U.S. health-care stocks are poised for a potentially ugly trading session Monday as investors weigh in on a judge’s ruling that Obamacare is unconstitutional. A judge sided with Texas late Friday in a lawsuit alleging that Congress’s decision in 2017 to kill a related tax penalty essentially voided the entire Affordable Care Act. While many analysts expect the ruling to be reversed by higher courts, the news adds to volatility in a sector that had barely recovered from political overhangs this year and yet remains the top performing sector in the S&P 500. (Darie, 12/16)

And more on the state impact —

The Baltimore Sun:
What Does Texas Ruling Mean For Obamacare In Maryland? 

After the U.S. Department of Justice said it wouldn’t defend Obamacare in court, [Maryland Attorney General Brian] Frosh filed a case in September. It seeks what’s known as a declaratory judgment saying that Obamacare passes constitutional muster. The Justice Department is seeking to have Frosh’s suit thrown out, arguing that Maryland doesn’t have grounds to bring a case in the first place. Frosh acknowledged that the case was unusual but said it was important that Maryland fight in court. (Duncan, 12/15)

The Star Tribune:
Despite ACA Ruling, Nothing Changes For Minnesota

If you plan to get health insurance through MNsure or have already, nothing changes despite a federal judge’s ruling that the Affordable Care Act is unconstitutional. “Given the recent Texas court case, I wanted to remind Minnesotans that the Affordable Care Act is still the law of the land and that MNsure is open for business,” Gov. Mark Dayton said Saturday in a statement. (Stahl, 12/15)

Atlanta Journal-Constitution:
Georgia AG Carr Touts Obamacare Ruling In Suit Georgia Helped Bring

Reaction in Georgia was swift to a ruling Friday night from a federal judge in Texas striking down the entire Affordable Care Act, also known as Obamacare.Chris Carr, Georgia’s attorney general, said the ruling was just what he and other Republican leaders had argued, when Carr in February added Georgia’s weight behind the lawsuit as one of 20 states challenging the law. (Hart, 12/15)

Had Congress meant to take such radical action as to invalidate the entire law because of one provision, the experts say, it would have said so at the time. “He effectively repealed the entire Affordable Care Act when the 2017 Congress decided not to do so,” Yale law professor Abbe Gluck told The New York Times.

The New York Times:
Health Law Could Be Hard To Knock Down Despite Judge’s Ruling

Could a federal judge in Texas be the catalyst that finally brings down the Affordable Care Act, a law that has withstood countless assaults from Republicans in Congress and two Supreme Court challenges? On the morning after Judge Reed O’Connor’s startling ruling that struck down the landmark health law, legal scholars were doubtful. Lawyers on both sides of previous A.C.A. battles said the reasoning behind this one was badly flawed, notably in its insistence that the entire 2010 law must fall because one of its provisions may have been rendered invalid by the 2017 tax overhaul legislation. Had Congress meant to take such radical action, they said, it would have said so at the time. (Hoffman, Pear and Liptak, 12/15)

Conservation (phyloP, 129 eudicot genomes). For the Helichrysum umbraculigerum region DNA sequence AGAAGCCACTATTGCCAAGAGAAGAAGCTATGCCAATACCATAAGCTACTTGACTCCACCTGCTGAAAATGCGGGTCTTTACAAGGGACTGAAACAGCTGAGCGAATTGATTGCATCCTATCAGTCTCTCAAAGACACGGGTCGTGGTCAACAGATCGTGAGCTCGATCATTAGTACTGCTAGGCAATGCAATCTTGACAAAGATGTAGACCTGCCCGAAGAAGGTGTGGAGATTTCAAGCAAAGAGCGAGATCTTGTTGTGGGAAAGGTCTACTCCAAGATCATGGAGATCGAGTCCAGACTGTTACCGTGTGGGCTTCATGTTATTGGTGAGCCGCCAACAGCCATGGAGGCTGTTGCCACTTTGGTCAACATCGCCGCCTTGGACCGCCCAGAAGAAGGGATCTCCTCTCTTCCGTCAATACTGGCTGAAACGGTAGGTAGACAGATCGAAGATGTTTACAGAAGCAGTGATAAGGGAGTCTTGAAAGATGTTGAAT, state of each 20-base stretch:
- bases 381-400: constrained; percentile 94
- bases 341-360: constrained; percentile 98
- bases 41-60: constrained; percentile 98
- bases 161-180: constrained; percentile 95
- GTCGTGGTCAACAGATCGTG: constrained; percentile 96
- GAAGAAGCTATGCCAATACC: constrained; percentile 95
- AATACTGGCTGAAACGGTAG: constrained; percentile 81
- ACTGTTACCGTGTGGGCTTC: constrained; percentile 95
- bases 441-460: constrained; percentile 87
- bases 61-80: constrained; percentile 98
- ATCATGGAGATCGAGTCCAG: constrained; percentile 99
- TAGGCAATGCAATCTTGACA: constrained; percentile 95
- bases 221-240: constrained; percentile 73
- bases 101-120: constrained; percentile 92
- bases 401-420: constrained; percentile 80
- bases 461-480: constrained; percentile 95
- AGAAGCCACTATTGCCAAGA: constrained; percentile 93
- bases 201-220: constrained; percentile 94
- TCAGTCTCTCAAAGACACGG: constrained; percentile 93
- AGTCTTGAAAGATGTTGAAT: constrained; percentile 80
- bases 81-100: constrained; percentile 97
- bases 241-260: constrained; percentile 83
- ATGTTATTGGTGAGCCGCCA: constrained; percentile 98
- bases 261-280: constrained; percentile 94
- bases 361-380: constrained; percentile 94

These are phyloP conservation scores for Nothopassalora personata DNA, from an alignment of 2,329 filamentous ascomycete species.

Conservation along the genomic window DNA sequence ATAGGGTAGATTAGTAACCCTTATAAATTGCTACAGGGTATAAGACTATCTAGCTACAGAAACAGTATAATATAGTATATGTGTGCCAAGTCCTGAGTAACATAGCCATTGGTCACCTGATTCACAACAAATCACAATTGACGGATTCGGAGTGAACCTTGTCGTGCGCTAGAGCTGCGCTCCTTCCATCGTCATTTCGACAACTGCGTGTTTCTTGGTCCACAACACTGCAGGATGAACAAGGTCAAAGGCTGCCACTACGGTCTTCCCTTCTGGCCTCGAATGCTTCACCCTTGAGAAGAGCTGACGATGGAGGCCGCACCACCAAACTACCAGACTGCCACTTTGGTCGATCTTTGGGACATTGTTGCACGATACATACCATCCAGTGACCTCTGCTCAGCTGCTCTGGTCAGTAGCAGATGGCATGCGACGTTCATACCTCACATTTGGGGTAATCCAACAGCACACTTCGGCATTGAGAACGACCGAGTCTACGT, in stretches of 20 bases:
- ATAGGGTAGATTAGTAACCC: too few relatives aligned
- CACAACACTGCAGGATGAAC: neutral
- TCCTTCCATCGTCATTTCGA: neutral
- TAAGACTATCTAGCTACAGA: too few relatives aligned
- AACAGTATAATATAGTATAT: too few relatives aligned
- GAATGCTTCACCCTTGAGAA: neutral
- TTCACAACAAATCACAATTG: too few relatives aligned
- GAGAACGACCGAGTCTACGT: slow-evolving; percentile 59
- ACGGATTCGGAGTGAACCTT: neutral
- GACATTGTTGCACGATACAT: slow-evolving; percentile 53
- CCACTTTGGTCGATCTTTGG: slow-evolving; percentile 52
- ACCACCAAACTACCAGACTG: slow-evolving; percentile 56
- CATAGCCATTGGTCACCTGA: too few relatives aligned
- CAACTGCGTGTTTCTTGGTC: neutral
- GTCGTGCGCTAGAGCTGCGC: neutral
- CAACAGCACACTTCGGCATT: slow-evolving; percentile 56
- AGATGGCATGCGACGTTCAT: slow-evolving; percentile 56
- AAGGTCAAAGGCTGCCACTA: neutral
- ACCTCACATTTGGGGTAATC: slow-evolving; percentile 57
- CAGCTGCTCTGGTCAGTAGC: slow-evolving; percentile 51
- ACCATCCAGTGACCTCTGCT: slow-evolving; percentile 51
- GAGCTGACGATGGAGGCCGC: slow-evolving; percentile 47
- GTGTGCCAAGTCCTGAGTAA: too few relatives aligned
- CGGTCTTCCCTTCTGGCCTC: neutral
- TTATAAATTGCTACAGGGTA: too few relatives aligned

The Washington Post:
Legal Experts Rip Judge’s Rationale For Declaring Obamacare Law Invalid

“There’s really no American that’s not affected by this law,” said Yale law professor Abbe Gluck, who filed an amicus brief with other lawyers in the Texas case. The judge’s ruling, she said, flouts settled legal doctrine and places key acts of Congress in reverse order. By ignoring that Congress specifically declined to strike down the ACA in 2017 when it chose to alter only one portion of the bill, she said, the judge decreed that the 2010 Congress, which first passed the law, has more authority than the same legislative body in 2017. “It’s absolutely ludicrous to hold that we do not know whether the 2017 Congress would have wanted the rest of the ACA to exist without an enforceable mandate, because the 2017 Congress did exactly that when it zeroed out the mandate and left the rest of the ACA standing,” Gluck said. “He effectively repealed the entire Affordable Care Act when the 2017 Congress decided not to do so.” (Barrett, 12/15)

The Hill:
Five Takeaways From The Court Decision Striking Down ObamaCare

But where legal experts particularly criticize O’Connor is his next step, where he ruled that because the mandate is unconstitutional, the rest of the Affordable Care Act is also invalid. Experts say that violates the established legal standard that Congress’s intent should be the guide, and in this case it is obvious that Congress intended for the rest of the Affordable Care Act to remain when it repealed only the mandate penalty last year. (Sullivan, 12/15)

Republicans just spent months making campaign promises to retain popular provisions of the health law, such as protections of preexisting conditions coverage. The decision to invalidate those measures in a case pushed by Republican attorneys general ties the party, politically, to a decision undercutting those promises. Meanwhile, President Donald Trump touted the decision, calling it “a great ruling for our country.”

The New York Times:
Ruling Striking Down Obamacare Moves Health Debate To Center Stage